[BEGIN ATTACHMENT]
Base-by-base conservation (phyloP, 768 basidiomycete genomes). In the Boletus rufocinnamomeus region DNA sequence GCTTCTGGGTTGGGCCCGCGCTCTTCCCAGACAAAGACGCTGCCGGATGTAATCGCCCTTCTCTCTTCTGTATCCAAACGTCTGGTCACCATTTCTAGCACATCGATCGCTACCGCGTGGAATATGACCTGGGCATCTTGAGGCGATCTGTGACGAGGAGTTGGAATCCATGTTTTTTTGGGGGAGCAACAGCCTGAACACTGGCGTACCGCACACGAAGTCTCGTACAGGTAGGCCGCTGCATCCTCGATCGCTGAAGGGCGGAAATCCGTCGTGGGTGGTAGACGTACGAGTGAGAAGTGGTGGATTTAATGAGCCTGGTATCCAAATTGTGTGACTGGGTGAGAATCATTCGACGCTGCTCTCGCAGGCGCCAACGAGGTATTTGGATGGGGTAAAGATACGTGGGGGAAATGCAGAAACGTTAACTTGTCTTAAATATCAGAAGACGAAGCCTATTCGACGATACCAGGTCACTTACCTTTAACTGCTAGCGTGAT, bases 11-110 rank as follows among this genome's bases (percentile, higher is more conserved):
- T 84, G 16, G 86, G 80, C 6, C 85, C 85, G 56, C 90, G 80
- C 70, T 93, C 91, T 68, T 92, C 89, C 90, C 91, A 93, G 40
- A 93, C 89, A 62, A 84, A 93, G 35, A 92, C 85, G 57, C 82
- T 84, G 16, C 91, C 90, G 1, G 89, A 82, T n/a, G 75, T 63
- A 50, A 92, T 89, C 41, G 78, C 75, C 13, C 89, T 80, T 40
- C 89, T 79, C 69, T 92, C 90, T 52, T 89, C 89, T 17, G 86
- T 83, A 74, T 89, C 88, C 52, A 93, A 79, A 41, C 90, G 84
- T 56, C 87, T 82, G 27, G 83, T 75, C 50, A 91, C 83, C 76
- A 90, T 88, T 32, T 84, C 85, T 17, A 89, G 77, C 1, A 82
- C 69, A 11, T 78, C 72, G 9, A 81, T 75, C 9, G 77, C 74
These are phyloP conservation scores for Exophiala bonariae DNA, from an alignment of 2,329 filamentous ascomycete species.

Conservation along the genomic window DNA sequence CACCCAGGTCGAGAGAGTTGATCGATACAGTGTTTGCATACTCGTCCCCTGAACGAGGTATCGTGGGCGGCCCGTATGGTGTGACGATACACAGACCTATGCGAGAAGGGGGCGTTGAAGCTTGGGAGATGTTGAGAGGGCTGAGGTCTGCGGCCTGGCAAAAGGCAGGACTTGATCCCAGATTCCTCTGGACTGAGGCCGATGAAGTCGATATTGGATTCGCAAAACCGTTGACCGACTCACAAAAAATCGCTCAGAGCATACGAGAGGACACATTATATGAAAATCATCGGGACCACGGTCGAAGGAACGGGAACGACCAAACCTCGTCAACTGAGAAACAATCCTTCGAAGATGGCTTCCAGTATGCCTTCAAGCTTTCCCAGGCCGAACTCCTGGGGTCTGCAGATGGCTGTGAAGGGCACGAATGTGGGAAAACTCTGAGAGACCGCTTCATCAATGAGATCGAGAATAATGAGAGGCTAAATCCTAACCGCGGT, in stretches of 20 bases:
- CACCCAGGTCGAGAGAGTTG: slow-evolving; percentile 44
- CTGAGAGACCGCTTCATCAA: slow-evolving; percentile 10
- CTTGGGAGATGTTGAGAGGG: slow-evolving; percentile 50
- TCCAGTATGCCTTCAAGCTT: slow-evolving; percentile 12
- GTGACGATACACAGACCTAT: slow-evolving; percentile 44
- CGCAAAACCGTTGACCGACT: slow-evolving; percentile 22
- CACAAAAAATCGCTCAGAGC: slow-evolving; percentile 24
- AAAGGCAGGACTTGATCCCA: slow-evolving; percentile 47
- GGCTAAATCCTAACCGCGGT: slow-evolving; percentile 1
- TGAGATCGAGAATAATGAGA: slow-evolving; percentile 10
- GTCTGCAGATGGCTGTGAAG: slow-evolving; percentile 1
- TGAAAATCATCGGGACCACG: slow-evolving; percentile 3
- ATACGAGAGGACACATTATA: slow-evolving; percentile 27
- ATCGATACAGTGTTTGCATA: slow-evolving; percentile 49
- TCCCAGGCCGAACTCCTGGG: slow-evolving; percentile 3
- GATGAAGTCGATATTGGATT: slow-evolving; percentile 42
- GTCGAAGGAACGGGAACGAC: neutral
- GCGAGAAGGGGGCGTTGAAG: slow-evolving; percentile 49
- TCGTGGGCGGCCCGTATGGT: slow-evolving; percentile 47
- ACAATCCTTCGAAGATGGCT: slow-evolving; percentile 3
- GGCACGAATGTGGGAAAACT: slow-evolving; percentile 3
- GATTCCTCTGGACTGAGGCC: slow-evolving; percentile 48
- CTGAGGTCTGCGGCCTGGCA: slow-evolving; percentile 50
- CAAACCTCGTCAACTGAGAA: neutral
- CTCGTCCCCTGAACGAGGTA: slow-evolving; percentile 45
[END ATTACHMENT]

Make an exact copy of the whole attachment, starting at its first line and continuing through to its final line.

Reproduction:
Base-by-base conservation (phyloP, 768 basidiomycete genomes). In the Boletus rufocinnamomeus region DNA sequence GCTTCTGGGTTGGGCCCGCGCTCTTCCCAGACAAAGACGCTGCCGGATGTAATCGCCCTTCTCTCTTCTGTATCCAAACGTCTGGTCACCATTTCTAGCACATCGATCGCTACCGCGTGGAATATGACCTGGGCATCTTGAGGCGATCTGTGACGAGGAGTTGGAATCCATGTTTTTTTGGGGGAGCAACAGCCTGAACACTGGCGTACCGCACACGAAGTCTCGTACAGGTAGGCCGCTGCATCCTCGATCGCTGAAGGGCGGAAATCCGTCGTGGGTGGTAGACGTACGAGTGAGAAGTGGTGGATTTAATGAGCCTGGTATCCAAATTGTGTGACTGGGTGAGAATCATTCGACGCTGCTCTCGCAGGCGCCAACGAGGTATTTGGATGGGGTAAAGATACGTGGGGGAAATGCAGAAACGTTAACTTGTCTTAAATATCAGAAGACGAAGCCTATTCGACGATACCAGGTCACTTACCTTTAACTGCTAGCGTGAT, bases 11-110 rank as follows among this genome's bases (percentile, higher is more conserved):
- T 84, G 16, G 86, G 80, C 6, C 85, C 85, G 56, C 90, G 80
- C 70, T 93, C 91, T 68, T 92, C 89, C 90, C 91, A 93, G 40
- A 93, C 89, A 62, A 84, A 93, G 35, A 92, C 85, G 57, C 82
- T 84, G 16, C 91, C 90, G 1, G 89, A 82, T n/a, G 75, T 63
- A 50, A 92, T 89, C 41, G 78, C 75, C 13, C 89, T 80, T 40
- C 89, T 79, C 69, T 92, C 90, T 52, T 89, C 89, T 17, G 86
- T 83, A 74, T 89, C 88, C 52, A 93, A 79, A 41, C 90, G 84
- T 56, C 87, T 82, G 27, G 83, T 75, C 50, A 91, C 83, C 76
- A 90, T 88, T 32, T 84, C 85, T 17, A 89, G 77, C 1, A 82
- C 69, A 11, T 78, C 72, G 9, A 81, T 75, C 9, G 77, C 74
These are phyloP conservation scores for Exophiala bonariae DNA, from an alignment of 2,329 filamentous ascomycete species.

Conservation along the genomic window DNA sequence CACCCAGGTCGAGAGAGTTGATCGATACAGTGTTTGCATACTCGTCCCCTGAACGAGGTATCGTGGGCGGCCCGTATGGTGTGACGATACACAGACCTATGCGAGAAGGGGGCGTTGAAGCTTGGGAGATGTTGAGAGGGCTGAGGTCTGCGGCCTGGCAAAAGGCAGGACTTGATCCCAGATTCCTCTGGACTGAGGCCGATGAAGTCGATATTGGATTCGCAAAACCGTTGACCGACTCACAAAAAATCGCTCAGAGCATACGAGAGGACACATTATATGAAAATCATCGGGACCACGGTCGAAGGAACGGGAACGACCAAACCTCGTCAACTGAGAAACAATCCTTCGAAGATGGCTTCCAGTATGCCTTCAAGCTTTCCCAGGCCGAACTCCTGGGGTCTGCAGATGGCTGTGAAGGGCACGAATGTGGGAAAACTCTGAGAGACCGCTTCATCAATGAGATCGAGAATAATGAGAGGCTAAATCCTAACCGCGGT, in stretches of 20 bases:
- CACCCAGGTCGAGAGAGTTG: slow-evolving; percentile 44
- CTGAGAGACCGCTTCATCAA: slow-evolving; percentile 10
- CTTGGGAGATGTTGAGAGGG: slow-evolving; percentile 50
- TCCAGTATGCCTTCAAGCTT: slow-evolving; percentile 12
- GTGACGATACACAGACCTAT: slow-evolving; percentile 44
- CGCAAAACCGTTGACCGACT: slow-evolving; percentile 22
- CACAAAAAATCGCTCAGAGC: slow-evolving; percentile 24
- AAAGGCAGGACTTGATCCCA: slow-evolving; percentile 47
- GGCTAAATCCTAACCGCGGT: slow-evolving; percentile 1
- TGAGATCGAGAATAATGAGA: slow-evolving; percentile 10
- GTCTGCAGATGGCTGTGAAG: slow-evolving; percentile 1
- TGAAAATCATCGGGACCACG: slow-evolving; percentile 3
- ATACGAGAGGACACATTATA: slow-evolving; percentile 27
- ATCGATACAGTGTTTGCATA: slow-evolving; percentile 49
- TCCCAGGCCGAACTCCTGGG: slow-evolving; percentile 3
- GATGAAGTCGATATTGGATT: slow-evolving; percentile 42
- GTCGAAGGAACGGGAACGAC: neutral
- GCGAGAAGGGGGCGTTGAAG: slow-evolving; percentile 49
- TCGTGGGCGGCCCGTATGGT: slow-evolving; percentile 47
- ACAATCCTTCGAAGATGGCT: slow-evolving; percentile 3
- GGCACGAATGTGGGAAAACT: slow-evolving; percentile 3
- GATTCCTCTGGACTGAGGCC: slow-evolving; percentile 48
- CTGAGGTCTGCGGCCTGGCA: slow-evolving; percentile 50
- CAAACCTCGTCAACTGAGAA: neutral
- CTCGTCCCCTGAACGAGGTA: slow-evolving; percentile 45